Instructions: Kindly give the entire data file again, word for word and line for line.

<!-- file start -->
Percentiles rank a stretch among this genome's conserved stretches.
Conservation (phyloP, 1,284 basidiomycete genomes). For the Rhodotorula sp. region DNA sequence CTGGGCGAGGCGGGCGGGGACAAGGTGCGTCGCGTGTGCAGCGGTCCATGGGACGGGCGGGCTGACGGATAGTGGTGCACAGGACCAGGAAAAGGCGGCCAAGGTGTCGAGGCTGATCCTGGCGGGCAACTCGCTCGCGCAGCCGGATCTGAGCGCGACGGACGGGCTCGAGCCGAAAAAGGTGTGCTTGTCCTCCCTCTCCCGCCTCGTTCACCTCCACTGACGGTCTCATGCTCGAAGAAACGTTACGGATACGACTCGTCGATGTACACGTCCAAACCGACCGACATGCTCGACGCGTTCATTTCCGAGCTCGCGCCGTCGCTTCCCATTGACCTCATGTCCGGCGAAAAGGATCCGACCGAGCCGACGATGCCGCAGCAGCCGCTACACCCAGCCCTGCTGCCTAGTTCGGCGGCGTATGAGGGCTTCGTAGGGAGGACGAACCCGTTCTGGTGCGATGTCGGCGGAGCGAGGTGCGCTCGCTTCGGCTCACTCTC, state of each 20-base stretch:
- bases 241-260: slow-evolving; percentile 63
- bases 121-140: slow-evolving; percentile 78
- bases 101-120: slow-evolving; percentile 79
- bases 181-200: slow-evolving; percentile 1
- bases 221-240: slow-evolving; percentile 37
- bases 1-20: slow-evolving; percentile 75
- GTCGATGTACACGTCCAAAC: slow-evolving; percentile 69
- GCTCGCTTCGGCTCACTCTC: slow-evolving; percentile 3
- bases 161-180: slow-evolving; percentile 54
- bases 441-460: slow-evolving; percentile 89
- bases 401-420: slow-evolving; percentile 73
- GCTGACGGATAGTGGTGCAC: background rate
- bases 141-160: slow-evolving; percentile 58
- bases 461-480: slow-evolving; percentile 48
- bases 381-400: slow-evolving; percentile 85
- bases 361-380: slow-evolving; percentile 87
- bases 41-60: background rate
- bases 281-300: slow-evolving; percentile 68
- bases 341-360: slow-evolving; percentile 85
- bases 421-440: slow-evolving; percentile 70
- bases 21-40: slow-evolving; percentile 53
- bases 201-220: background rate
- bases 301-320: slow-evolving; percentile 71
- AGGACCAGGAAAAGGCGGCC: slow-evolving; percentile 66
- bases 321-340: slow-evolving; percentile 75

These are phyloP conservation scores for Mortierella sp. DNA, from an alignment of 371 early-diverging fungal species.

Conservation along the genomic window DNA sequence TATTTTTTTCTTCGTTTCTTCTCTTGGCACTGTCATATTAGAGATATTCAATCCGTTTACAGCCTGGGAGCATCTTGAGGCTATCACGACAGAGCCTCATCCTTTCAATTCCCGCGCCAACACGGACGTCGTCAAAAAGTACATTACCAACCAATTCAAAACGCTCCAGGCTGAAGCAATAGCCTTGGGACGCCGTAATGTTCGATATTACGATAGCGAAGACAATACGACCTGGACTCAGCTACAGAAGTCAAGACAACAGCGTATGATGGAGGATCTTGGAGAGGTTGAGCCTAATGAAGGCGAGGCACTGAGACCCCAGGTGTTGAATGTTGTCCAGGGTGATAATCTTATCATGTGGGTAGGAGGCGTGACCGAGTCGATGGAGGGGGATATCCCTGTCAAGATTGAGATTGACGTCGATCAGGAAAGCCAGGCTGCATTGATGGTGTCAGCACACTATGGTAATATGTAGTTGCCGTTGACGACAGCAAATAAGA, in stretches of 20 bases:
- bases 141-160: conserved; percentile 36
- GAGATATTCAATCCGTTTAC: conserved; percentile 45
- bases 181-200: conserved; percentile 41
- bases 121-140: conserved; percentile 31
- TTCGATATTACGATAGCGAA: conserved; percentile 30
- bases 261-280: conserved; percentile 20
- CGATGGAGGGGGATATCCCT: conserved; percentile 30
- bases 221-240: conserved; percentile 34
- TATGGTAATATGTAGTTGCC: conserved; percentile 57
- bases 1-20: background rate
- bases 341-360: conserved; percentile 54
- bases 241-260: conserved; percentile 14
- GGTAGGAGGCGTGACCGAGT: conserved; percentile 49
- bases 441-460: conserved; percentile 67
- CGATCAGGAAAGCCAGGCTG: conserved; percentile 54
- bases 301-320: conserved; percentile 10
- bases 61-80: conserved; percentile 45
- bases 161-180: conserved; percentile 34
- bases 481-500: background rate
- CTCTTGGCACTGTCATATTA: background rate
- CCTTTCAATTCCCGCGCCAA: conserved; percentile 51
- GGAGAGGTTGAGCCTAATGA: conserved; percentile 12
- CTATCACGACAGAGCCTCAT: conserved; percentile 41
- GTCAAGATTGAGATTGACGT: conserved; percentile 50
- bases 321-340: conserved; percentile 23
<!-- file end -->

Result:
Percentiles rank a stretch among this genome's conserved stretches.
Conservation (phyloP, 1,284 basidiomycete genomes). For the Rhodotorula sp. region DNA sequence CTGGGCGAGGCGGGCGGGGACAAGGTGCGTCGCGTGTGCAGCGGTCCATGGGACGGGCGGGCTGACGGATAGTGGTGCACAGGACCAGGAAAAGGCGGCCAAGGTGTCGAGGCTGATCCTGGCGGGCAACTCGCTCGCGCAGCCGGATCTGAGCGCGACGGACGGGCTCGAGCCGAAAAAGGTGTGCTTGTCCTCCCTCTCCCGCCTCGTTCACCTCCACTGACGGTCTCATGCTCGAAGAAACGTTACGGATACGACTCGTCGATGTACACGTCCAAACCGACCGACATGCTCGACGCGTTCATTTCCGAGCTCGCGCCGTCGCTTCCCATTGACCTCATGTCCGGCGAAAAGGATCCGACCGAGCCGACGATGCCGCAGCAGCCGCTACACCCAGCCCTGCTGCCTAGTTCGGCGGCGTATGAGGGCTTCGTAGGGAGGACGAACCCGTTCTGGTGCGATGTCGGCGGAGCGAGGTGCGCTCGCTTCGGCTCACTCTC, state of each 20-base stretch:
- bases 241-260: slow-evolving; percentile 63
- bases 121-140: slow-evolving; percentile 78
- bases 101-120: slow-evolving; percentile 79
- bases 181-200: slow-evolving; percentile 1
- bases 221-240: slow-evolving; percentile 37
- bases 1-20: slow-evolving; percentile 75
- GTCGATGTACACGTCCAAAC: slow-evolving; percentile 69
- GCTCGCTTCGGCTCACTCTC: slow-evolving; percentile 3
- bases 161-180: slow-evolving; percentile 54
- bases 441-460: slow-evolving; percentile 89
- bases 401-420: slow-evolving; percentile 73
- GCTGACGGATAGTGGTGCAC: background rate
- bases 141-160: slow-evolving; percentile 58
- bases 461-480: slow-evolving; percentile 48
- bases 381-400: slow-evolving; percentile 85
- bases 361-380: slow-evolving; percentile 87
- bases 41-60: background rate
- bases 281-300: slow-evolving; percentile 68
- bases 341-360: slow-evolving; percentile 85
- bases 421-440: slow-evolving; percentile 70
- bases 21-40: slow-evolving; percentile 53
- bases 201-220: background rate
- bases 301-320: slow-evolving; percentile 71
- AGGACCAGGAAAAGGCGGCC: slow-evolving; percentile 66
- bases 321-340: slow-evolving; percentile 75

These are phyloP conservation scores for Mortierella sp. DNA, from an alignment of 371 early-diverging fungal species.

Conservation along the genomic window DNA sequence TATTTTTTTCTTCGTTTCTTCTCTTGGCACTGTCATATTAGAGATATTCAATCCGTTTACAGCCTGGGAGCATCTTGAGGCTATCACGACAGAGCCTCATCCTTTCAATTCCCGCGCCAACACGGACGTCGTCAAAAAGTACATTACCAACCAATTCAAAACGCTCCAGGCTGAAGCAATAGCCTTGGGACGCCGTAATGTTCGATATTACGATAGCGAAGACAATACGACCTGGACTCAGCTACAGAAGTCAAGACAACAGCGTATGATGGAGGATCTTGGAGAGGTTGAGCCTAATGAAGGCGAGGCACTGAGACCCCAGGTGTTGAATGTTGTCCAGGGTGATAATCTTATCATGTGGGTAGGAGGCGTGACCGAGTCGATGGAGGGGGATATCCCTGTCAAGATTGAGATTGACGTCGATCAGGAAAGCCAGGCTGCATTGATGGTGTCAGCACACTATGGTAATATGTAGTTGCCGTTGACGACAGCAAATAAGA, in stretches of 20 bases:
- bases 141-160: conserved; percentile 36
- GAGATATTCAATCCGTTTAC: conserved; percentile 45
- bases 181-200: conserved; percentile 41
- bases 121-140: conserved; percentile 31
- TTCGATATTACGATAGCGAA: conserved; percentile 30
- bases 261-280: conserved; percentile 20
- CGATGGAGGGGGATATCCCT: conserved; percentile 30
- bases 221-240: conserved; percentile 34
- TATGGTAATATGTAGTTGCC: conserved; percentile 57
- bases 1-20: background rate
- bases 341-360: conserved; percentile 54
- bases 241-260: conserved; percentile 14
- GGTAGGAGGCGTGACCGAGT: conserved; percentile 49
- bases 441-460: conserved; percentile 67
- CGATCAGGAAAGCCAGGCTG: conserved; percentile 54
- bases 301-320: conserved; percentile 10
- bases 61-80: conserved; percentile 45
- bases 161-180: conserved; percentile 34
- bases 481-500: background rate
- CTCTTGGCACTGTCATATTA: background rate
- CCTTTCAATTCCCGCGCCAA: conserved; percentile 51
- GGAGAGGTTGAGCCTAATGA: conserved; percentile 12
- CTATCACGACAGAGCCTCAT: conserved; percentile 41
- GTCAAGATTGAGATTGACGT: conserved; percentile 50
- bases 321-340: conserved; percentile 23